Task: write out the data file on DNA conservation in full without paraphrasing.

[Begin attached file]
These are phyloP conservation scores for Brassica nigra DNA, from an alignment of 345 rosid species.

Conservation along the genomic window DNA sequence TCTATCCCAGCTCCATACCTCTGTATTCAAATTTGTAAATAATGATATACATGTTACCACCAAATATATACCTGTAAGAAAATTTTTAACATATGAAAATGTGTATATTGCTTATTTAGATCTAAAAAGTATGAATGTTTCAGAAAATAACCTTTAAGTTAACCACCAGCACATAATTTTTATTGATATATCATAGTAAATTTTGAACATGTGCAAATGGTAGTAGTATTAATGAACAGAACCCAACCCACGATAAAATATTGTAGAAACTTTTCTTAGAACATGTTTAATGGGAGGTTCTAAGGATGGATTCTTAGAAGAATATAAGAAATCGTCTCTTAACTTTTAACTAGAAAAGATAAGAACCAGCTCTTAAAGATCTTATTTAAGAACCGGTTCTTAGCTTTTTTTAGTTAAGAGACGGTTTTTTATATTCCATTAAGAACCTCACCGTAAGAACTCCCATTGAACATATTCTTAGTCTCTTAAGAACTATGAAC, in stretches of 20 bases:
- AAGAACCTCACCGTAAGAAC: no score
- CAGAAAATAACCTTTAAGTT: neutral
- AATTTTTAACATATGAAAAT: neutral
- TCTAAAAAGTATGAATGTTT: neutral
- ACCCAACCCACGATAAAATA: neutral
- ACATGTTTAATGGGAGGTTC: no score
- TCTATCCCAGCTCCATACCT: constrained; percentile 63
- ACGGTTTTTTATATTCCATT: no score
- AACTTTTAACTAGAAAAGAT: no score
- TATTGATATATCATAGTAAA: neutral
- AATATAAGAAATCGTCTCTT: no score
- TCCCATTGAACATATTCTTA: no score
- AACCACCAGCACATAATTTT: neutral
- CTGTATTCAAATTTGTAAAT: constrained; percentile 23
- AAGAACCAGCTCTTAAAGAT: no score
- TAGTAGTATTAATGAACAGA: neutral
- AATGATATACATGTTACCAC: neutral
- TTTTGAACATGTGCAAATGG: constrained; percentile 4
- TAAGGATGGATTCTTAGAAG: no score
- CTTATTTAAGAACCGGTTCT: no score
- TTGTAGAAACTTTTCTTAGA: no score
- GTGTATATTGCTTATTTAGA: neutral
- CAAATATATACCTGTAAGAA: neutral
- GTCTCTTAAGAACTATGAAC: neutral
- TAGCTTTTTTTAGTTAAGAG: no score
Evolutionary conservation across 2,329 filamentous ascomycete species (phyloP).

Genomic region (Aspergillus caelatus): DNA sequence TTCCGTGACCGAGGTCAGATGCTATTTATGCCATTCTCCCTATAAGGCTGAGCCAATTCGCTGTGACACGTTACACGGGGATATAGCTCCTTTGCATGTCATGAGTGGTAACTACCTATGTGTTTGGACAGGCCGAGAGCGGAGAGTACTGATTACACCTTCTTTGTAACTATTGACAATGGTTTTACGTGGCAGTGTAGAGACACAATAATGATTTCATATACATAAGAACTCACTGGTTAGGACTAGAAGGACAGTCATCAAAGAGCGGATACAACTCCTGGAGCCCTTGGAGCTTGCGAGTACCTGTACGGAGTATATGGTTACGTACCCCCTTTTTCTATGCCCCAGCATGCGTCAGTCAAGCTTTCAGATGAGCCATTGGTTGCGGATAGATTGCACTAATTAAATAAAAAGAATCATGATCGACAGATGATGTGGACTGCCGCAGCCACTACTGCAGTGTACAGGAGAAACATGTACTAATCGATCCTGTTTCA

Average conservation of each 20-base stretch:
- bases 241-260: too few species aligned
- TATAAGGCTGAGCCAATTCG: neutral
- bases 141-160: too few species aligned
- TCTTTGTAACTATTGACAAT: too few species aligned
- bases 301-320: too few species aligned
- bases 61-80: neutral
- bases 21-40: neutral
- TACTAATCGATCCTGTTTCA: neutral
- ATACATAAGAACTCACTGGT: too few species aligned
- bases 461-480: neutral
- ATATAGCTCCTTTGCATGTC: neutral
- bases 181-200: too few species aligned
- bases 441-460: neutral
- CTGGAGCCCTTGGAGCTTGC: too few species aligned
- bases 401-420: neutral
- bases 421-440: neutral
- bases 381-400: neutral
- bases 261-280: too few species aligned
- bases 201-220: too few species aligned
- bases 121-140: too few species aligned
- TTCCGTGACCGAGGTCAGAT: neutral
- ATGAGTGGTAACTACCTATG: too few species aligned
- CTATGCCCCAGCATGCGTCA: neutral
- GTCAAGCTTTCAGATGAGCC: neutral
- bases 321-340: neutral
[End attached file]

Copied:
These are phyloP conservation scores for Brassica nigra DNA, from an alignment of 345 rosid species.

Conservation along the genomic window DNA sequence TCTATCCCAGCTCCATACCTCTGTATTCAAATTTGTAAATAATGATATACATGTTACCACCAAATATATACCTGTAAGAAAATTTTTAACATATGAAAATGTGTATATTGCTTATTTAGATCTAAAAAGTATGAATGTTTCAGAAAATAACCTTTAAGTTAACCACCAGCACATAATTTTTATTGATATATCATAGTAAATTTTGAACATGTGCAAATGGTAGTAGTATTAATGAACAGAACCCAACCCACGATAAAATATTGTAGAAACTTTTCTTAGAACATGTTTAATGGGAGGTTCTAAGGATGGATTCTTAGAAGAATATAAGAAATCGTCTCTTAACTTTTAACTAGAAAAGATAAGAACCAGCTCTTAAAGATCTTATTTAAGAACCGGTTCTTAGCTTTTTTTAGTTAAGAGACGGTTTTTTATATTCCATTAAGAACCTCACCGTAAGAACTCCCATTGAACATATTCTTAGTCTCTTAAGAACTATGAAC, in stretches of 20 bases:
- AAGAACCTCACCGTAAGAAC: no score
- CAGAAAATAACCTTTAAGTT: neutral
- AATTTTTAACATATGAAAAT: neutral
- TCTAAAAAGTATGAATGTTT: neutral
- ACCCAACCCACGATAAAATA: neutral
- ACATGTTTAATGGGAGGTTC: no score
- TCTATCCCAGCTCCATACCT: constrained; percentile 63
- ACGGTTTTTTATATTCCATT: no score
- AACTTTTAACTAGAAAAGAT: no score
- TATTGATATATCATAGTAAA: neutral
- AATATAAGAAATCGTCTCTT: no score
- TCCCATTGAACATATTCTTA: no score
- AACCACCAGCACATAATTTT: neutral
- CTGTATTCAAATTTGTAAAT: constrained; percentile 23
- AAGAACCAGCTCTTAAAGAT: no score
- TAGTAGTATTAATGAACAGA: neutral
- AATGATATACATGTTACCAC: neutral
- TTTTGAACATGTGCAAATGG: constrained; percentile 4
- TAAGGATGGATTCTTAGAAG: no score
- CTTATTTAAGAACCGGTTCT: no score
- TTGTAGAAACTTTTCTTAGA: no score
- GTGTATATTGCTTATTTAGA: neutral
- CAAATATATACCTGTAAGAA: neutral
- GTCTCTTAAGAACTATGAAC: neutral
- TAGCTTTTTTTAGTTAAGAG: no score
Evolutionary conservation across 2,329 filamentous ascomycete species (phyloP).

Genomic region (Aspergillus caelatus): DNA sequence TTCCGTGACCGAGGTCAGATGCTATTTATGCCATTCTCCCTATAAGGCTGAGCCAATTCGCTGTGACACGTTACACGGGGATATAGCTCCTTTGCATGTCATGAGTGGTAACTACCTATGTGTTTGGACAGGCCGAGAGCGGAGAGTACTGATTACACCTTCTTTGTAACTATTGACAATGGTTTTACGTGGCAGTGTAGAGACACAATAATGATTTCATATACATAAGAACTCACTGGTTAGGACTAGAAGGACAGTCATCAAAGAGCGGATACAACTCCTGGAGCCCTTGGAGCTTGCGAGTACCTGTACGGAGTATATGGTTACGTACCCCCTTTTTCTATGCCCCAGCATGCGTCAGTCAAGCTTTCAGATGAGCCATTGGTTGCGGATAGATTGCACTAATTAAATAAAAAGAATCATGATCGACAGATGATGTGGACTGCCGCAGCCACTACTGCAGTGTACAGGAGAAACATGTACTAATCGATCCTGTTTCA

Average conservation of each 20-base stretch:
- bases 241-260: too few species aligned
- TATAAGGCTGAGCCAATTCG: neutral
- bases 141-160: too few species aligned
- TCTTTGTAACTATTGACAAT: too few species aligned
- bases 301-320: too few species aligned
- bases 61-80: neutral
- bases 21-40: neutral
- TACTAATCGATCCTGTTTCA: neutral
- ATACATAAGAACTCACTGGT: too few species aligned
- bases 461-480: neutral
- ATATAGCTCCTTTGCATGTC: neutral
- bases 181-200: too few species aligned
- bases 441-460: neutral
- CTGGAGCCCTTGGAGCTTGC: too few species aligned
- bases 401-420: neutral
- bases 421-440: neutral
- bases 381-400: neutral
- bases 261-280: too few species aligned
- bases 201-220: too few species aligned
- bases 121-140: too few species aligned
- TTCCGTGACCGAGGTCAGAT: neutral
- ATGAGTGGTAACTACCTATG: too few species aligned
- CTATGCCCCAGCATGCGTCA: neutral
- GTCAAGCTTTCAGATGAGCC: neutral
- bases 321-340: neutral